Broughton Hall, altered in the nineteenth century to its present imposing form, is built out of local stone and set amidst 3000 acres of parkland. The surrounding listed and redundant out-buildings were progressively converted to provide office accommodation for up to 40 businesses who employ more than 500 staff.
There was a need for a communal building on the site to act as a focus, which could provide a large common room, spaces for meetings and presentations, and an area for lunch and evening events, with associated catering and service spaces.
An ideal site was identified at the top of the former walled kitchen garden, which had fallen into disuse. It has a commanding view over the remodelled garden to the surrounding countryside.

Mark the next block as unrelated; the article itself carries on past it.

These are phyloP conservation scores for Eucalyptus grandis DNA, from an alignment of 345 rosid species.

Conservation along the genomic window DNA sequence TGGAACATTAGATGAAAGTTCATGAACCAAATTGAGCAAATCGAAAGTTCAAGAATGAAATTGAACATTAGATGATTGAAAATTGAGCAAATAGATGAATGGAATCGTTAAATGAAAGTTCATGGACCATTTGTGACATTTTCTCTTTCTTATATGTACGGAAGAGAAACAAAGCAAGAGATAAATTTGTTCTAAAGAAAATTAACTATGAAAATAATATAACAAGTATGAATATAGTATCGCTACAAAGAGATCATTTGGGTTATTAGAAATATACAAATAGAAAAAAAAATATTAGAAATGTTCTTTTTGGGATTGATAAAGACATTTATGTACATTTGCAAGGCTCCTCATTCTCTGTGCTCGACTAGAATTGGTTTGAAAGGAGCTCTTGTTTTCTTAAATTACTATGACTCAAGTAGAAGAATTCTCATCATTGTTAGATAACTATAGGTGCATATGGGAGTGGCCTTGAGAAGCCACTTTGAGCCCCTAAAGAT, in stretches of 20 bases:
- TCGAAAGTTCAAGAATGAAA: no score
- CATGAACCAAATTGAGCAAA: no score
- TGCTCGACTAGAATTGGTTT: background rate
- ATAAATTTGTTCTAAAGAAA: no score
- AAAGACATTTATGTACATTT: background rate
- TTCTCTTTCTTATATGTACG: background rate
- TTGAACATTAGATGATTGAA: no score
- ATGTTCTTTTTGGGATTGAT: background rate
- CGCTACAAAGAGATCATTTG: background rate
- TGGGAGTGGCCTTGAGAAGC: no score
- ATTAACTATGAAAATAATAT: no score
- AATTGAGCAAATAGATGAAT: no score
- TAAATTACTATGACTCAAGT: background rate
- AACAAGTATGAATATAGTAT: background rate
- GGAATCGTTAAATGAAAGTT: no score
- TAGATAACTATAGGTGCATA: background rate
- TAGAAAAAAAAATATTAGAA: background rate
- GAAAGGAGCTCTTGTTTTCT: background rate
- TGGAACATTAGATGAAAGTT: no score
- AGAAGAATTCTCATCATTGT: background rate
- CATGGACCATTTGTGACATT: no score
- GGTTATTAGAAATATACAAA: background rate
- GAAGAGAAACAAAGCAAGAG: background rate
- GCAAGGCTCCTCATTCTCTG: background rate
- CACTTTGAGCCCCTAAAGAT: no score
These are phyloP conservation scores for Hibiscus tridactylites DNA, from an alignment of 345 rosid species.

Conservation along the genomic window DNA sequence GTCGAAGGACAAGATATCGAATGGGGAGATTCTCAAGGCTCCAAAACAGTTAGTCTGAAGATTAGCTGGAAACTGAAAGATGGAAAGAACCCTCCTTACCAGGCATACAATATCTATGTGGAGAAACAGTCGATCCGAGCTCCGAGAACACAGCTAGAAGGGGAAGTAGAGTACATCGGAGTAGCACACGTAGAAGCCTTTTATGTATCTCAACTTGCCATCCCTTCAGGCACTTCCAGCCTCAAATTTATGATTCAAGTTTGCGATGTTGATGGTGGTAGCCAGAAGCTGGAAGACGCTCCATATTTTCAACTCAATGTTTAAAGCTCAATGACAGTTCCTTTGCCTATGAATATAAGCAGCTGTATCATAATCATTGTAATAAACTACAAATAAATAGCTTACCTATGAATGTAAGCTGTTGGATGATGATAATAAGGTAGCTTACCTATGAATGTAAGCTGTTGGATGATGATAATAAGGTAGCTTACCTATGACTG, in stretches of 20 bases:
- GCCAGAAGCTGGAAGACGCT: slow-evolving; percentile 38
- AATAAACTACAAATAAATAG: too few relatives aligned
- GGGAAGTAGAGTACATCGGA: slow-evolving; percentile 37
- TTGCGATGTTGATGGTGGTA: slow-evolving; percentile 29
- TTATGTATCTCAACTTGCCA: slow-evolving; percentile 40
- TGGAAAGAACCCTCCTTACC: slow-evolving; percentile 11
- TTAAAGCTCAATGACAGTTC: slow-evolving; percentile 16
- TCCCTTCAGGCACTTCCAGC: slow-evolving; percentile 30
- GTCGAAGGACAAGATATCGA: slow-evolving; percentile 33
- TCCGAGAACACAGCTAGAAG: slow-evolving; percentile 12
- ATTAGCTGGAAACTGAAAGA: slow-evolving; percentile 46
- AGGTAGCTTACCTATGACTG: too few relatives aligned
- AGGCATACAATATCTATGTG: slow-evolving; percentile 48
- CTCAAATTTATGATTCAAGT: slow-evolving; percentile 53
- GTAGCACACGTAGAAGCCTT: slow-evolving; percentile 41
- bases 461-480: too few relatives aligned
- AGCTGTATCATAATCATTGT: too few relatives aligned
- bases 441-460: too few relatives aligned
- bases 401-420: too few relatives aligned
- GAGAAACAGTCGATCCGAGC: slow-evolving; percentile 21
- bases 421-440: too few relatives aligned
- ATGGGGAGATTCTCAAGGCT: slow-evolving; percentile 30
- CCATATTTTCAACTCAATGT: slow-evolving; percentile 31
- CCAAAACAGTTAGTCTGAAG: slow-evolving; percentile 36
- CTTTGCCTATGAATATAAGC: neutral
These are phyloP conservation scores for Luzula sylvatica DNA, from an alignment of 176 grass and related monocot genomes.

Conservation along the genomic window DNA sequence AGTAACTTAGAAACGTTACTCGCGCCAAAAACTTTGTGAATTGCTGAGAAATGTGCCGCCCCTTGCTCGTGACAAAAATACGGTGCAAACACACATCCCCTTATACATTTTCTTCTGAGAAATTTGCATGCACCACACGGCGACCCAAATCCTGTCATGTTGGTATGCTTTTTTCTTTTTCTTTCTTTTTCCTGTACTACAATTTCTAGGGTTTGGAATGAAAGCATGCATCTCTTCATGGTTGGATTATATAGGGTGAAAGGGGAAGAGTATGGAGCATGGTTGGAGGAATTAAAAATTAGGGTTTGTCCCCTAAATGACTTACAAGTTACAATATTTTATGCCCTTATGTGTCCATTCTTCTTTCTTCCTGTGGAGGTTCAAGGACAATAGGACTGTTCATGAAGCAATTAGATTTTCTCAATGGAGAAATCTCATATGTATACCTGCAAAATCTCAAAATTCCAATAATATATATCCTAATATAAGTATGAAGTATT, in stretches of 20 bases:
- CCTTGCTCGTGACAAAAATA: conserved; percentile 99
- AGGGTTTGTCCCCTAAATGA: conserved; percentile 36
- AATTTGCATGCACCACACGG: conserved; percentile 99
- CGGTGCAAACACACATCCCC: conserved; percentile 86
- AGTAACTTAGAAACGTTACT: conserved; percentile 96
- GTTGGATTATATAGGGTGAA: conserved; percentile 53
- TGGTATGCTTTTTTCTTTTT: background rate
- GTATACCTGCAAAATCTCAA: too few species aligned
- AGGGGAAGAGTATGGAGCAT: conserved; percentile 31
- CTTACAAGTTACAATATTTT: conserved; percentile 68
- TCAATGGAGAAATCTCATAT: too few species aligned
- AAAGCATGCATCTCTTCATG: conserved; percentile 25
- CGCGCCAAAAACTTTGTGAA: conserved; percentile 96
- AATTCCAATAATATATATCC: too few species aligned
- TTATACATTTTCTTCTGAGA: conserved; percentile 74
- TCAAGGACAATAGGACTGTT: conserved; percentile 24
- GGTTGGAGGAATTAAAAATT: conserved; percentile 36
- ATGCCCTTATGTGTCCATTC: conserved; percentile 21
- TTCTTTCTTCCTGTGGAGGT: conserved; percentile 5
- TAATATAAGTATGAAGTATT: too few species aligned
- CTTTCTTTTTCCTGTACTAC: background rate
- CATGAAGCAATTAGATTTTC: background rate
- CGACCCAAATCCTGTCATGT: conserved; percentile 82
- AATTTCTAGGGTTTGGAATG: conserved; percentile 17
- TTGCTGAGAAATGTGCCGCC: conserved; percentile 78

The single-storey pavilion sits confidently on its timber plinth, and is a contemporary yet natural building. Entrance to the pavilion is across an open veranda, which surrounds it. The central common room has frameless glass, front and back, and is flanked, symmetrically, by timber clad 'book ends'. These house the smaller rooms, whose structure incorporates the laminated timber columns that support the roof - a clear span steel truss with a central roof light. Overhanging eaves shade the windows and protect the veranda, with its outside seating area and graded steps leading to the garden.